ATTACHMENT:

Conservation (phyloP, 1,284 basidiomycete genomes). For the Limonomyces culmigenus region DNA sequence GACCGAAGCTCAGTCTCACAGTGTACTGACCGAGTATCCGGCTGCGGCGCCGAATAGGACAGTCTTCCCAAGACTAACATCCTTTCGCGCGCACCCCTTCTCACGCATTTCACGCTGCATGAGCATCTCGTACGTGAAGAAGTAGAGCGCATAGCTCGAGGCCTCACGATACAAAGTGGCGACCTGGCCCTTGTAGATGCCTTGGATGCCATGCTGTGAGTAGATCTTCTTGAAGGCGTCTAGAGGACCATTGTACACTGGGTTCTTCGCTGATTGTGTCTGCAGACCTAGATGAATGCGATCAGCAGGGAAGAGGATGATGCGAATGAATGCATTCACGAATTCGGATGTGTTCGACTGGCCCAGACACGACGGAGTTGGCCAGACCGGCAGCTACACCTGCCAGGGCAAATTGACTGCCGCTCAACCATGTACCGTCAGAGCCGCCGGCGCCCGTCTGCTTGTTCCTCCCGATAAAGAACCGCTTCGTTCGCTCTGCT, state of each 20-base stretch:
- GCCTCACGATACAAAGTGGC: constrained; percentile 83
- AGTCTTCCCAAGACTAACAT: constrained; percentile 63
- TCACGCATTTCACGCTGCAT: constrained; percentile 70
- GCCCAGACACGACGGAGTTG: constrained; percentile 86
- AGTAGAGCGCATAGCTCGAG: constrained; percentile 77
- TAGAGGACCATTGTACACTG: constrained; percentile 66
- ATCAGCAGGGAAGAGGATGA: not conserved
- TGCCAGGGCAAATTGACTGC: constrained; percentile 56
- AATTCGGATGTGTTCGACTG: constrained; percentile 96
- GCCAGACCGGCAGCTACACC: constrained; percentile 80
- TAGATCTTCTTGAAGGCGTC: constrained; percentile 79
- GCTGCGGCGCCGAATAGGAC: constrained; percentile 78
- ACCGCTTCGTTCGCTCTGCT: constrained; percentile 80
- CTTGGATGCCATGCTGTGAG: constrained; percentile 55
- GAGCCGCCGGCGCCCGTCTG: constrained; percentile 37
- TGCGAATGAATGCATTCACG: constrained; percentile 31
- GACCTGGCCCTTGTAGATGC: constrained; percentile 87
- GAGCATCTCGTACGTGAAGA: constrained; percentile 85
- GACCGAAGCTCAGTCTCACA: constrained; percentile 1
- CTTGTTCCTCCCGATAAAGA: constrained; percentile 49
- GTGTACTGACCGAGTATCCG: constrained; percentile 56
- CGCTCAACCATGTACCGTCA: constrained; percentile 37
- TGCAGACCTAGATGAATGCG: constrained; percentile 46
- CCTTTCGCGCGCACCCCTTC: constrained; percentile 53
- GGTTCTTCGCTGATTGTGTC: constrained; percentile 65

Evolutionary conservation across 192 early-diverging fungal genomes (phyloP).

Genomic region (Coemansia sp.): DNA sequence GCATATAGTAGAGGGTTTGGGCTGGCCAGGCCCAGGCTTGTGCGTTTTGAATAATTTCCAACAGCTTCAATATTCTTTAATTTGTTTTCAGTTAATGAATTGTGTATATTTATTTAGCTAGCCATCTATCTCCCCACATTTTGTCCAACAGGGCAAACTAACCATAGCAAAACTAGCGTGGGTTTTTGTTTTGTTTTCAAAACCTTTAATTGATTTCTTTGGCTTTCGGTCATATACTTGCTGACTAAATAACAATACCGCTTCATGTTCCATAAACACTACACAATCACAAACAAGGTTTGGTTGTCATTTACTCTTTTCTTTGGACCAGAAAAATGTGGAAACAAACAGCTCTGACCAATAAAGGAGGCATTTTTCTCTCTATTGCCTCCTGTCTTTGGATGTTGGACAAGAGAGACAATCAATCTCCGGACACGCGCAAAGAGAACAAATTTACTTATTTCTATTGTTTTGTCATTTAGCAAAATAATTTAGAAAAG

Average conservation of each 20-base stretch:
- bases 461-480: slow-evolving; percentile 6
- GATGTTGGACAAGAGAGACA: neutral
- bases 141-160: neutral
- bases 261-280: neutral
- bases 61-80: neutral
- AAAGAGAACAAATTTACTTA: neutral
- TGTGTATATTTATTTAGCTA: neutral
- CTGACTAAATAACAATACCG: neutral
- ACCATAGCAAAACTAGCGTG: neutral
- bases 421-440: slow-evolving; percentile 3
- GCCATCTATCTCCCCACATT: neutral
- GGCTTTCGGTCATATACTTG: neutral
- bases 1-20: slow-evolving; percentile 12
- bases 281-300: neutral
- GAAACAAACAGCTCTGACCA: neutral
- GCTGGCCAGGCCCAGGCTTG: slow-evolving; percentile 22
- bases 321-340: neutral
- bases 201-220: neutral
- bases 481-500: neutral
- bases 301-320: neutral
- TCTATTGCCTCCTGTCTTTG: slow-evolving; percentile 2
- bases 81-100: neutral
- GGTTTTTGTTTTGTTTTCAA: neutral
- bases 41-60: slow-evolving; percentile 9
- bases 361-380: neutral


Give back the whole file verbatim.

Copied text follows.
Conservation (phyloP, 1,284 basidiomycete genomes). For the Limonomyces culmigenus region DNA sequence GACCGAAGCTCAGTCTCACAGTGTACTGACCGAGTATCCGGCTGCGGCGCCGAATAGGACAGTCTTCCCAAGACTAACATCCTTTCGCGCGCACCCCTTCTCACGCATTTCACGCTGCATGAGCATCTCGTACGTGAAGAAGTAGAGCGCATAGCTCGAGGCCTCACGATACAAAGTGGCGACCTGGCCCTTGTAGATGCCTTGGATGCCATGCTGTGAGTAGATCTTCTTGAAGGCGTCTAGAGGACCATTGTACACTGGGTTCTTCGCTGATTGTGTCTGCAGACCTAGATGAATGCGATCAGCAGGGAAGAGGATGATGCGAATGAATGCATTCACGAATTCGGATGTGTTCGACTGGCCCAGACACGACGGAGTTGGCCAGACCGGCAGCTACACCTGCCAGGGCAAATTGACTGCCGCTCAACCATGTACCGTCAGAGCCGCCGGCGCCCGTCTGCTTGTTCCTCCCGATAAAGAACCGCTTCGTTCGCTCTGCT, state of each 20-base stretch:
- GCCTCACGATACAAAGTGGC: constrained; percentile 83
- AGTCTTCCCAAGACTAACAT: constrained; percentile 63
- TCACGCATTTCACGCTGCAT: constrained; percentile 70
- GCCCAGACACGACGGAGTTG: constrained; percentile 86
- AGTAGAGCGCATAGCTCGAG: constrained; percentile 77
- TAGAGGACCATTGTACACTG: constrained; percentile 66
- ATCAGCAGGGAAGAGGATGA: not conserved
- TGCCAGGGCAAATTGACTGC: constrained; percentile 56
- AATTCGGATGTGTTCGACTG: constrained; percentile 96
- GCCAGACCGGCAGCTACACC: constrained; percentile 80
- TAGATCTTCTTGAAGGCGTC: constrained; percentile 79
- GCTGCGGCGCCGAATAGGAC: constrained; percentile 78
- ACCGCTTCGTTCGCTCTGCT: constrained; percentile 80
- CTTGGATGCCATGCTGTGAG: constrained; percentile 55
- GAGCCGCCGGCGCCCGTCTG: constrained; percentile 37
- TGCGAATGAATGCATTCACG: constrained; percentile 31
- GACCTGGCCCTTGTAGATGC: constrained; percentile 87
- GAGCATCTCGTACGTGAAGA: constrained; percentile 85
- GACCGAAGCTCAGTCTCACA: constrained; percentile 1
- CTTGTTCCTCCCGATAAAGA: constrained; percentile 49
- GTGTACTGACCGAGTATCCG: constrained; percentile 56
- CGCTCAACCATGTACCGTCA: constrained; percentile 37
- TGCAGACCTAGATGAATGCG: constrained; percentile 46
- CCTTTCGCGCGCACCCCTTC: constrained; percentile 53
- GGTTCTTCGCTGATTGTGTC: constrained; percentile 65

Evolutionary conservation across 192 early-diverging fungal genomes (phyloP).

Genomic region (Coemansia sp.): DNA sequence GCATATAGTAGAGGGTTTGGGCTGGCCAGGCCCAGGCTTGTGCGTTTTGAATAATTTCCAACAGCTTCAATATTCTTTAATTTGTTTTCAGTTAATGAATTGTGTATATTTATTTAGCTAGCCATCTATCTCCCCACATTTTGTCCAACAGGGCAAACTAACCATAGCAAAACTAGCGTGGGTTTTTGTTTTGTTTTCAAAACCTTTAATTGATTTCTTTGGCTTTCGGTCATATACTTGCTGACTAAATAACAATACCGCTTCATGTTCCATAAACACTACACAATCACAAACAAGGTTTGGTTGTCATTTACTCTTTTCTTTGGACCAGAAAAATGTGGAAACAAACAGCTCTGACCAATAAAGGAGGCATTTTTCTCTCTATTGCCTCCTGTCTTTGGATGTTGGACAAGAGAGACAATCAATCTCCGGACACGCGCAAAGAGAACAAATTTACTTATTTCTATTGTTTTGTCATTTAGCAAAATAATTTAGAAAAG

Average conservation of each 20-base stretch:
- bases 461-480: slow-evolving; percentile 6
- GATGTTGGACAAGAGAGACA: neutral
- bases 141-160: neutral
- bases 261-280: neutral
- bases 61-80: neutral
- AAAGAGAACAAATTTACTTA: neutral
- TGTGTATATTTATTTAGCTA: neutral
- CTGACTAAATAACAATACCG: neutral
- ACCATAGCAAAACTAGCGTG: neutral
- bases 421-440: slow-evolving; percentile 3
- GCCATCTATCTCCCCACATT: neutral
- GGCTTTCGGTCATATACTTG: neutral
- bases 1-20: slow-evolving; percentile 12
- bases 281-300: neutral
- GAAACAAACAGCTCTGACCA: neutral
- GCTGGCCAGGCCCAGGCTTG: slow-evolving; percentile 22
- bases 321-340: neutral
- bases 201-220: neutral
- bases 481-500: neutral
- bases 301-320: neutral
- TCTATTGCCTCCTGTCTTTG: slow-evolving; percentile 2
- bases 81-100: neutral
- GGTTTTTGTTTTGTTTTCAA: neutral
- bases 41-60: slow-evolving; percentile 9
- bases 361-380: neutral